Voretigene neparvovec (VN) is a gene therapeutic agent for treatment of retinal dystrophies caused by bi-allelic RPE65 mutations. We illustrate, both the benefits and pitfalls associated with ocular gene therapy in the same patient.
Two eyes of one patient with bi-allelic RPE65 mutations have been treated with VN. The clinical examinations included visual acuity (VA, in normal and low luminance), colour vision, contrast sensitivity, International Society for Clinical Electrophysiology of Vision (ISCEV) standard retinal electrophysiology and dark-adapted full-field stimulus threshold (FST), Goldmann VF analysis and imaging studies, including optical coherence tomography (OCT) and autofluorescence. These were performed at baseline, 2-weeks, 3 and 6-months, 1 and 2-years follow-up.
The first eye showed improvement in rod photoreceptor function with increased peripheral and low luminance vision (baseline VA: 0.9 logMAR and 2-years post-operative VA: 0.7 logMAR). The second eye, whilst showing increased light sensitivity, suffered a drop in central vision (at 2-weeks) with loss of foveal photoreceptors as shown by the loss of ellipsoid zone on OCT scan (baseline VA: 0.6, 2-year post-operative VA: 1.2). FST improvements were maintained in both eyes indicating a sustained efficacy of VN with little waning of its effect.
We present a previously unreported adverse complication of subretinal VN therapy in bi-allelic RPE65, indicating a probable immune response in treatment of the second eye, resulting in loss of foveal photoreceptors. This case-series highlights the potential and pitfalls of retinal gene therapy in the same patient. The immune responses of the body to a ‘foreign vector’, remains a challenge.
This is a preview of subscription content, access via your institution
Subscribe to Journal
Get full journal access for 1 year
only $9.92 per issue
All prices are NET prices.
VAT will be added later in the checkout.
Tax calculation will be finalised during checkout.
Get time limited or full article access on ReadCube.
All prices are NET prices.
The raw data are available upon reasonable request.
RetNet. Summaries of genes and loci causing retinal diseases. 2016. https://sph.uth.edu/retnet/sum-dis.htm. Accessed 10 Apr 2017.
Thompson DA, Gyürüs P, Fleischer LL, Bingham EL, McHenry CL, Apfelstedt-Sylla E, et al. Genetics and phenotypes of RPE65 mutations in inherited retinal degeneration. Investig Ophthalmol Vis Sci. 2000;41:4293–9.
den Hollander AI, Roepman R, Koenekoop RK, Cremers FPM. Leber congenital amaurosis: genes, proteins and disease mechanisms. Prog Retinal Eye Res. 2008;27:391–419.
Cideciyan AV. Leber congenital amaurosis due to RPE65 mutations and its treatment with gene therapy. Prog Retinal Eye Res. 2010;29:398–427.
Maguire AM, High KA, Auricchio A, Wright JF, Pierce EA, Testa F, et al. Age-dependent effects of RPE65 gene therapy for Leber’s congenital amaurosis: a phase 1 dose-escalation trial. Lancet. 2009;374:1597–605.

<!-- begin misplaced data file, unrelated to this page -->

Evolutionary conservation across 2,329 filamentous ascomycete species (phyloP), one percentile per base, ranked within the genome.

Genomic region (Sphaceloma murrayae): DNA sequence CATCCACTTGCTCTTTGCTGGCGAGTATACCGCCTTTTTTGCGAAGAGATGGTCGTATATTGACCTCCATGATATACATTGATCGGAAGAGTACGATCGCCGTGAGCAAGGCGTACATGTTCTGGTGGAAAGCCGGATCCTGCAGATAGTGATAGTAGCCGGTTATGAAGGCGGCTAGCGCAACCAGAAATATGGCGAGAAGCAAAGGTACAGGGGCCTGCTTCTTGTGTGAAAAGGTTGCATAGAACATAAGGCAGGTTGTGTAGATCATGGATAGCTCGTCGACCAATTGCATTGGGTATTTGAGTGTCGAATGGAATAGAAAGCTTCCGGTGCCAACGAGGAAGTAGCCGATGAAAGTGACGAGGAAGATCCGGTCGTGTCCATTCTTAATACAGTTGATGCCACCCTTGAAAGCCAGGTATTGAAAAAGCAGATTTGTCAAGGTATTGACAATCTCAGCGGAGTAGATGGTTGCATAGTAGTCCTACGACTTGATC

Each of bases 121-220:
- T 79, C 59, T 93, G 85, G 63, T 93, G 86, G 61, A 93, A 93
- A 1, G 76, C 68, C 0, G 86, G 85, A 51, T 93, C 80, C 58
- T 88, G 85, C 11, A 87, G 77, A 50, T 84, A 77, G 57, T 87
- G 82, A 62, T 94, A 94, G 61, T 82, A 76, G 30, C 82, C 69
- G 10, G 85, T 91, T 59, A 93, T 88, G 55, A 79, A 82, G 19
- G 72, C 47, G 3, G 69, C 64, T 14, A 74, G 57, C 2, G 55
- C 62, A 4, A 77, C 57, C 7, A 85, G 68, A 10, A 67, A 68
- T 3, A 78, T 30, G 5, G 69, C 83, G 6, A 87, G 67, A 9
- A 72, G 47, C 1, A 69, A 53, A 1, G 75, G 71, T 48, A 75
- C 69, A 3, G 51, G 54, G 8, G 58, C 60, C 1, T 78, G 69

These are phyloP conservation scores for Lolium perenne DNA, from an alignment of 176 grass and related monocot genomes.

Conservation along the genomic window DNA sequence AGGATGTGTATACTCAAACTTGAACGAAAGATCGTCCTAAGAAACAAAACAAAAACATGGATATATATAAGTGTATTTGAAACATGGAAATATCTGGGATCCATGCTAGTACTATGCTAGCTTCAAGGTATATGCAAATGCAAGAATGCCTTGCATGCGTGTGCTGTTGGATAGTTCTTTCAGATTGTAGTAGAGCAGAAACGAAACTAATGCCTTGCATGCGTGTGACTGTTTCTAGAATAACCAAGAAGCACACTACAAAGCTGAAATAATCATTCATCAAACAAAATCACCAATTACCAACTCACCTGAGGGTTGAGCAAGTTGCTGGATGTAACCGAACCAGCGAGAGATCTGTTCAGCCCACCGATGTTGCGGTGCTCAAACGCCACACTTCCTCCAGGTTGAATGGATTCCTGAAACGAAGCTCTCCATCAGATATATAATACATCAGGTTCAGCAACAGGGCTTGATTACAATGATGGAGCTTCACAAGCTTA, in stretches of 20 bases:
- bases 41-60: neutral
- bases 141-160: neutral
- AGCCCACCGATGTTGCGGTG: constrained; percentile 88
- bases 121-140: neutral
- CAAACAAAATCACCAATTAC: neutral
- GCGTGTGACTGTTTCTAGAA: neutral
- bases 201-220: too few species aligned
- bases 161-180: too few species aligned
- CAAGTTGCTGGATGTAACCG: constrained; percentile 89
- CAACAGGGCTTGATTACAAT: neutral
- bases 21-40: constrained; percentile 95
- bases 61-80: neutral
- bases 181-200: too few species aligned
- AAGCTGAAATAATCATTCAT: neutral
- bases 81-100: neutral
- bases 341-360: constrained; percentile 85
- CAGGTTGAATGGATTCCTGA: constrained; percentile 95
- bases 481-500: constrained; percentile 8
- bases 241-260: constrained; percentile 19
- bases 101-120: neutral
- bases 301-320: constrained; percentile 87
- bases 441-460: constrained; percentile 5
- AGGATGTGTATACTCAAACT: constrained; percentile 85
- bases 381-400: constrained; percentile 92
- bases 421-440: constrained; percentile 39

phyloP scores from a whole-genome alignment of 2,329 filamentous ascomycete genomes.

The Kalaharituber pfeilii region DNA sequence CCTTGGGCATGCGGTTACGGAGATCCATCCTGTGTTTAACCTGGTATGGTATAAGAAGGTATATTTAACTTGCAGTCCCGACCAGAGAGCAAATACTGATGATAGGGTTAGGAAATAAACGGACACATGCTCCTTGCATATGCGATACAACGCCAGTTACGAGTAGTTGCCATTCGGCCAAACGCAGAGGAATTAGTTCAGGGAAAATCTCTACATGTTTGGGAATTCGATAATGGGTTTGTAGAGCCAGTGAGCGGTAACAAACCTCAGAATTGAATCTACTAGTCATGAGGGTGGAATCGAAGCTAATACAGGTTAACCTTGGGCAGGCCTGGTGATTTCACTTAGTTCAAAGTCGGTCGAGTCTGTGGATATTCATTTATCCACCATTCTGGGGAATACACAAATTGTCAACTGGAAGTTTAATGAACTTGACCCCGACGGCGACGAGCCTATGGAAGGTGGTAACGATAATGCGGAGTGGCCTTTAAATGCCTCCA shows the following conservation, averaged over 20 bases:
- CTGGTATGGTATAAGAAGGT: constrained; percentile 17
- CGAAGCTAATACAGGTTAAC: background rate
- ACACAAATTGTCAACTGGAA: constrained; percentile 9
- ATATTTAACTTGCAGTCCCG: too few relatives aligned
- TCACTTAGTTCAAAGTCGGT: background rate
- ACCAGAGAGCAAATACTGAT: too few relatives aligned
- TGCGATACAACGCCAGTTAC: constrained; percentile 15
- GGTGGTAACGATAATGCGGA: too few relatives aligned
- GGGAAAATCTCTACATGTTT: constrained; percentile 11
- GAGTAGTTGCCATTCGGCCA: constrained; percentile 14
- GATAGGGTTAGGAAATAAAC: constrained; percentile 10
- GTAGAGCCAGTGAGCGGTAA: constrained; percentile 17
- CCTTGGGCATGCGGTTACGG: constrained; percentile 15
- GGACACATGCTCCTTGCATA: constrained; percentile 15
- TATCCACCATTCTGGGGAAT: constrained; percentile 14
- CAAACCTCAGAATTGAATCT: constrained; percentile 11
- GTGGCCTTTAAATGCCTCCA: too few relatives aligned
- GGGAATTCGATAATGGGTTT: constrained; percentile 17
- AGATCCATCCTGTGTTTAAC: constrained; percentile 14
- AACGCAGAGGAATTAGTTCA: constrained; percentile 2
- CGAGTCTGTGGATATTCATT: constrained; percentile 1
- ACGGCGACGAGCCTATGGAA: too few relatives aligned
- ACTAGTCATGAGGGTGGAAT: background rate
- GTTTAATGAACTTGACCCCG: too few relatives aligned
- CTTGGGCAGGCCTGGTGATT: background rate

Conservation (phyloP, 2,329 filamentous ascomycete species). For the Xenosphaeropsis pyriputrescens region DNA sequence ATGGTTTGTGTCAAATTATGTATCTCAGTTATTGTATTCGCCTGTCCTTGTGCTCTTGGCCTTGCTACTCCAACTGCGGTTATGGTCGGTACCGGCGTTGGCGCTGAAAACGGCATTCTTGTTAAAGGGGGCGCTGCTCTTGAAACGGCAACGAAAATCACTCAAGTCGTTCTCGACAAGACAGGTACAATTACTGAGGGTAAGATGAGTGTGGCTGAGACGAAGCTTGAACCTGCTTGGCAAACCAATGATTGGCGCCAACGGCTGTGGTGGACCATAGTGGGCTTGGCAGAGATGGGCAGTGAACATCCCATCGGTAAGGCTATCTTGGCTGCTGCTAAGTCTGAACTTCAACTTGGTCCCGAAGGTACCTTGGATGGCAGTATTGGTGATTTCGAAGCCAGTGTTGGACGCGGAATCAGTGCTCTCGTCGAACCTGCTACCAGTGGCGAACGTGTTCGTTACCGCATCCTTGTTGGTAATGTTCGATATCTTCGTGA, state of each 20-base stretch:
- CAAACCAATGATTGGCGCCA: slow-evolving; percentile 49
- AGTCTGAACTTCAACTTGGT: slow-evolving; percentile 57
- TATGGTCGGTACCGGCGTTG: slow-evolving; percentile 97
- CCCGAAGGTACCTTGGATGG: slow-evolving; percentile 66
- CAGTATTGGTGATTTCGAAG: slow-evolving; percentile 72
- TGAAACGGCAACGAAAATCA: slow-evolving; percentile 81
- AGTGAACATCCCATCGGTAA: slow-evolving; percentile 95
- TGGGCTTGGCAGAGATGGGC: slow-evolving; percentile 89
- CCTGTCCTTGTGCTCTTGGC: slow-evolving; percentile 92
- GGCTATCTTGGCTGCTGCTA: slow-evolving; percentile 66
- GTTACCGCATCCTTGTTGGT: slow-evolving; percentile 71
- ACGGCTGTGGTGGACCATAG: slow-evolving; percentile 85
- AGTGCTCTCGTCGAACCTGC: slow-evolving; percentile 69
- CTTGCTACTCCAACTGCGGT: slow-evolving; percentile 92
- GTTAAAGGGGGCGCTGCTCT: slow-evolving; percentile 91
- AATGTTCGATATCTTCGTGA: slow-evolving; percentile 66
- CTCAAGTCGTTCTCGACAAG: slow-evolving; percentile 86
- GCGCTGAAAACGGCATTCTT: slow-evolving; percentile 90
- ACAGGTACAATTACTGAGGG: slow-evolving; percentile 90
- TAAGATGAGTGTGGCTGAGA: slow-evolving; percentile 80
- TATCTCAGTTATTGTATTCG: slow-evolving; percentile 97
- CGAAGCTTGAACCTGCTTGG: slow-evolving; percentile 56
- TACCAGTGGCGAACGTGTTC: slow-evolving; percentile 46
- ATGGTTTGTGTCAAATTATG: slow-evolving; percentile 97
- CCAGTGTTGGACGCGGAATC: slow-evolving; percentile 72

Bennett J, Wellman J, Marshall KA, McCague S, Ashtari M, DiStefano-Pappas J, et al. Safety and durability of effect of contralateral-eye administration of AAV2 gene therapy in patients with childhood-onset blindness caused by RPE65 mutations: a follow-on phase 1 trial. Lancet. 2016;388:661–72.
Russell S, Bennett J, Wellman JA, Chung DC, Yu ZF, Tillman A, et al. Efficacy and safety of voretigene neparvovec (AAV2-hRPE65v2) in patients with RPE65-mediated inherited retinal dystrophy: a randomised, controlled, open-label, phase 3 trial. Lancet. 2017;390:849–60.
National Institute for Health and Care Excellence; Voretigene neparvovec for treating inherited retinal dystrophies caused by RPE65 gene mutations. National Institute for Health and Care Excellence. 2019.
Friedmann T, Roblin R. Gene therapy for human genetic disease? Science. 1972;175:949–55.
Maguire AM, Russell S, Wellman JA, Chung DC, Yu ZF, Tillman A, et al. Efficacy, safety, and durability of voretigene neparvovec-rzyl in RPE65 mutation–associated inherited retinal dystrophy: results of phase 1 and 3 trials. Ophthalmology. 2019;126:1273–85.
Deng C, Zhao PY, Branham K, Schlegel D, Fahim AT, Jayasundera TK, et al. Real-world outcomes of voretigene neparvovec treatment in pediatric patients with RPE65-associated Leber congenital amaurosis. Graefe’s Arch Clin Exp Ophthalmol. 2022;260:1543–50.
Chandler LC, McClements ME, Yusuf IH, Martinez-Fernandez de la Camara C, MacLaren RE, Xue K. Characterizing the cellular immune response to subretinal AAV gene therapy in the murine retina. Mol Ther Methods Clin Dev. 2021;22:52–65.
Ghazi NG, Green WR. Pathology and pathogenesis of retinal detachment. Eye. 2002;16:411–21. https://www.nature.com/articles/6700197. Accessed 15 May 2022.
Guerin CJ, Anderson DH, Fariss RN, Fisher SK. Retinal reattachment of the primate macula. Photoreceptor recovery after short-term detachment. Investig Ophthalmol Vis Sci. 1989;30:1708–25.
The authors declare no competing interests.
As this was a retrospective anonymized study, as per our local protocol from our Clinical Effectiveness Department, and as per national guidelines from the National Code of Clinical Research, and the Health Research Authority (HRA), this study has ethical approval exemption and no patient consent was required for participation. All procedures were completed prior to the design of this study. Patients were diagnosed and treated according to local guidelines and agreements and written consent from patients was acquired prior to all procedures as clinically indicated. This study does not report on the use of new or experimental protocols.
Publisher’s note Springer Nature remains neutral with regard to jurisdictional claims in published maps and institutional affiliations.
About this article
Cite this article
Jalil, A., Ivanova, T., Moussa, G. et al. Retinal gene therapy in RPE-65 gene mediated inherited retinal dystrophy. Eye (2022). https://doi.org/10.1038/s41433-022-02262-5